I do not have access to NKVD files, whatever they say, but the story is well documented in the literature, including the Russian literature (memoirs of Russian soldiers).
One especially good source is memoirs of Lev Kopelev, a Russian author, who tried to protest and was imprisoned for his protests (see Wikipedia).
There are many other memoirs of Russian soldiers.
NKVD did try to fight this, at least on some later stage, and certain number
of Soviet soldiers were tried and punished for rape, violence, robbery and murders.
However the number trials was too small in comparison with the enormous scale of rape and violence
that actually occurred.
The victims of rape were not only Germans but also foreigners of all nations, people displaced by war for various reasons, including camp inmates. Same happened not only on the enemy territory but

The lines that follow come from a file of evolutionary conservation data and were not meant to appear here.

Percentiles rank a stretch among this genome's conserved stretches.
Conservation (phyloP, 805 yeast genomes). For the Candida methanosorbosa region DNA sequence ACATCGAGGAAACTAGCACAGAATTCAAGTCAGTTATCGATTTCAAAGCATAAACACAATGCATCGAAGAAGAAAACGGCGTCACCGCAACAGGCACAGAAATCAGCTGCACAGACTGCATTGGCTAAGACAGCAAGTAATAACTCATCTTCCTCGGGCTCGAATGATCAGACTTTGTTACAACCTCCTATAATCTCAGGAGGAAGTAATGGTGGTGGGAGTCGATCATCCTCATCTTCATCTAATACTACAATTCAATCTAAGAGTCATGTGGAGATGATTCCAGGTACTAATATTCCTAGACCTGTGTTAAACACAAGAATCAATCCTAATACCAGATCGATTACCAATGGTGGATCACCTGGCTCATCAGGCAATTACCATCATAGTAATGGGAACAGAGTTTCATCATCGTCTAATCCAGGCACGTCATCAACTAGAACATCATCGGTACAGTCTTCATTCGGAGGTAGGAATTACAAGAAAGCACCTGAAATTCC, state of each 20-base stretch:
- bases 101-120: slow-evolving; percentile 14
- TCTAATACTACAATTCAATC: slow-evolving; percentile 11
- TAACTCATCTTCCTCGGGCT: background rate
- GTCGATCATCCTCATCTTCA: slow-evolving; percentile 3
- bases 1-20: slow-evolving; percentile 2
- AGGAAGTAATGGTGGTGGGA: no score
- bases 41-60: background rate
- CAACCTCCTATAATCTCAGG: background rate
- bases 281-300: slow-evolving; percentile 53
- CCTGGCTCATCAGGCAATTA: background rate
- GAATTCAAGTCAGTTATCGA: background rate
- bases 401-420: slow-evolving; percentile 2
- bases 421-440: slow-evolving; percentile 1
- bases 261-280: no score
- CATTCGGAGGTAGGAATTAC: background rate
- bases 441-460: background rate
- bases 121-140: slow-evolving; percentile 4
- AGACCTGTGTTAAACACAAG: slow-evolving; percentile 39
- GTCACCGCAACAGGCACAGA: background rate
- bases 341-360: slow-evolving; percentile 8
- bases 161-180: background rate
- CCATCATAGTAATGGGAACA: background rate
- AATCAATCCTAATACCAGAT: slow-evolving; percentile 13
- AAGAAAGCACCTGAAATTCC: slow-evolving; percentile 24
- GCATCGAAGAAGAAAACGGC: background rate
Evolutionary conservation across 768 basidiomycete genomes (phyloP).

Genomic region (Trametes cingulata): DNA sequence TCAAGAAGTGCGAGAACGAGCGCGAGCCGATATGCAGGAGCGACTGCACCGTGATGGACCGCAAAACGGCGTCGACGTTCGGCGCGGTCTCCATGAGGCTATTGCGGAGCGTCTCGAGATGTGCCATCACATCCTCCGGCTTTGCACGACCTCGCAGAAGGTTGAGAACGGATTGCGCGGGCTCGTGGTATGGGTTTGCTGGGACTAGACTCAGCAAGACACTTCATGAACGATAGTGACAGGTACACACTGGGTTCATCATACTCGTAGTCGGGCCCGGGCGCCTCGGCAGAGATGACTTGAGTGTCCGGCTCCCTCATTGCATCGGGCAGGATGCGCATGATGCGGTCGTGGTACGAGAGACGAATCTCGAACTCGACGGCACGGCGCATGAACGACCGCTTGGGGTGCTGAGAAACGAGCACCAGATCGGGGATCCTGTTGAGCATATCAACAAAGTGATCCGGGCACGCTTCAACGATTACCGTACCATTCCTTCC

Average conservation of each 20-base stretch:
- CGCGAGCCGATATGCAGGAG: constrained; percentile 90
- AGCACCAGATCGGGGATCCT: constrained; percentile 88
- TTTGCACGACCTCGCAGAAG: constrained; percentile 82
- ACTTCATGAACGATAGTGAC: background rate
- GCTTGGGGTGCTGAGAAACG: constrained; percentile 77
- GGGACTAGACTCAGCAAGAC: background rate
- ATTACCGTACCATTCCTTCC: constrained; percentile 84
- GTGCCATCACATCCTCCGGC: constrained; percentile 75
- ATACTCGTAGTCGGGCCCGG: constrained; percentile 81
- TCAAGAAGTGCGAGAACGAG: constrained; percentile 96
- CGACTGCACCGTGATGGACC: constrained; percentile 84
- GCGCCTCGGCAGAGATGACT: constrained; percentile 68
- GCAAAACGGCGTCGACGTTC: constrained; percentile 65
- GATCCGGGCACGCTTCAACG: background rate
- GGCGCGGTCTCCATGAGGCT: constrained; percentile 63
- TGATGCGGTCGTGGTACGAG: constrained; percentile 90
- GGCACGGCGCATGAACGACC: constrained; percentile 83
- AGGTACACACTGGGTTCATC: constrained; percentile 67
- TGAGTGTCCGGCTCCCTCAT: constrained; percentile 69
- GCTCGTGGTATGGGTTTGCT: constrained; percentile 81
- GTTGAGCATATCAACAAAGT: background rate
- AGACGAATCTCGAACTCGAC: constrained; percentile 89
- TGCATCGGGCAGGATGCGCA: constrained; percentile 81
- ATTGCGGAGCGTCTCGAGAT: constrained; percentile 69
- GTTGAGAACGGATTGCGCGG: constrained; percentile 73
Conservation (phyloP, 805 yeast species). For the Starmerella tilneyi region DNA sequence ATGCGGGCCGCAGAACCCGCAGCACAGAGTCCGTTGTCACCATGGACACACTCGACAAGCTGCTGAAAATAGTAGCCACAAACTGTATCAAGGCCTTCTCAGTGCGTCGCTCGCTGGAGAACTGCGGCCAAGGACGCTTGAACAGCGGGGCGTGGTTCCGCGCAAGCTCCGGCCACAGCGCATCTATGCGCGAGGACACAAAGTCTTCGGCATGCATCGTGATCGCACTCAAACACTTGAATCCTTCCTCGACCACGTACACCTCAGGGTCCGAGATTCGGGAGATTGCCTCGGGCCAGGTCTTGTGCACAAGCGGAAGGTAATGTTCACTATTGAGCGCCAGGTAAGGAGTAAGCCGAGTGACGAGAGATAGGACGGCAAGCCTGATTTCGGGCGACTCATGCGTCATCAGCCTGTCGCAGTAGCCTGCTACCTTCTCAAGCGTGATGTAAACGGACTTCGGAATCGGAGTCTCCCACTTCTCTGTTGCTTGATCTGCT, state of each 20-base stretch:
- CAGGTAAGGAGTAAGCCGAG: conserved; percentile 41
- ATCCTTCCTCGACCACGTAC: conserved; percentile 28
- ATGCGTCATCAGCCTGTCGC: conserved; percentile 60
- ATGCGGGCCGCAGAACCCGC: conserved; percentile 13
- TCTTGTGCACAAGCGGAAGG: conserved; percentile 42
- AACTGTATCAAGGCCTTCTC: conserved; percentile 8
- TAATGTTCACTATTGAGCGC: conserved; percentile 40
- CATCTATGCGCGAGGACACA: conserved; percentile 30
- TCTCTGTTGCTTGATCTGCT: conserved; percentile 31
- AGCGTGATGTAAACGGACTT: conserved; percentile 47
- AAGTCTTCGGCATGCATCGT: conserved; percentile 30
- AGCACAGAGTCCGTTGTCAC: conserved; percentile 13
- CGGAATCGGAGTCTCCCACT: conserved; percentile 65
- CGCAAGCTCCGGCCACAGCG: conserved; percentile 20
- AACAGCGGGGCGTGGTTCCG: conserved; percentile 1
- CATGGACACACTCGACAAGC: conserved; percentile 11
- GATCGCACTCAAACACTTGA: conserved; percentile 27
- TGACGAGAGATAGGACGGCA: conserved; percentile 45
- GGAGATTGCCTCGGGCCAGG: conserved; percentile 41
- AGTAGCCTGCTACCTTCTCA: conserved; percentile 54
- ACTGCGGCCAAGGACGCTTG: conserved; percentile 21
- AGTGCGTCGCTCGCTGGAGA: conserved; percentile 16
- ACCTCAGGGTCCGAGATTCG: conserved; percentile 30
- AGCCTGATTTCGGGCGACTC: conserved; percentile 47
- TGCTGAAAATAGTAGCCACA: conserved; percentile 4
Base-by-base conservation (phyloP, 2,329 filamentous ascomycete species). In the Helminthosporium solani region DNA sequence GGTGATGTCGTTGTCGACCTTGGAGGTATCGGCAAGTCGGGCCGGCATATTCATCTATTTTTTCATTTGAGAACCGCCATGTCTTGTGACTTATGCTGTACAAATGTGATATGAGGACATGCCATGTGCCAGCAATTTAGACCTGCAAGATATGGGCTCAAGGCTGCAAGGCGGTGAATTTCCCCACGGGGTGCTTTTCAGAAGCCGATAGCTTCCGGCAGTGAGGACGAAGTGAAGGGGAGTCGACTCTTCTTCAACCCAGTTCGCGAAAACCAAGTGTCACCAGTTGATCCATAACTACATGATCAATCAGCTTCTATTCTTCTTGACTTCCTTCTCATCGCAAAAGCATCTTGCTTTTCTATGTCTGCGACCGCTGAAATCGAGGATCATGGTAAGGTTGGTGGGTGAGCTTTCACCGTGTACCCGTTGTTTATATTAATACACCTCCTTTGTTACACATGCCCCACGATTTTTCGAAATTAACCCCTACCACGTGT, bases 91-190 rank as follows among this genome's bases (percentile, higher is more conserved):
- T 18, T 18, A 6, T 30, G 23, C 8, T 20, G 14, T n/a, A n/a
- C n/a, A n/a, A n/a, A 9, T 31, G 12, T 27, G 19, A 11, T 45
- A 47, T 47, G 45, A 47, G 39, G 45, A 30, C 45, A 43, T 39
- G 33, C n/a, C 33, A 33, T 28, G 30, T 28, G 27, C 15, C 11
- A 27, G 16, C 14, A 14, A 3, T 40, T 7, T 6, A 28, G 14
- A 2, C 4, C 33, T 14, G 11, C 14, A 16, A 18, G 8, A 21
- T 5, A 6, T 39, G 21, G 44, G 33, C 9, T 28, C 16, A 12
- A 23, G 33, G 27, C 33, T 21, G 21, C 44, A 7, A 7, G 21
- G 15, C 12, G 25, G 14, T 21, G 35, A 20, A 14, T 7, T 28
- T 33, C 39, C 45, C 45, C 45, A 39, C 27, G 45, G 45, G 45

also on the territory of the allies, like Yugoslavia. On Yugoslavia, the best source is the memoirs of Milovan Djilas (Memoir of a Revolutionary, 1973,
who was a top communist Yugoslav politician at that time.
Unfortunately, all references that I now have are in Russian, including Djilas.
But there exist also many German ones, including two German movies, based on published accounts of the victims, that I have seen.
This Wikipedia artile gives a survey of the subject and some English references:
You also ask about Soviet leadership. There is no doubt that leadership knew what is going on. It also tried to restrict violence but too late and too little. All memoirs agree in that the violence was strongest in the beginning of
occupation of Germany, that some high commanders considered it normal and justified it, and official media encouraged it (I. Ehrenburg's articles in central newspapers, for example). At a later stage they tried to restrict it, probably out of concern about discipline of their army.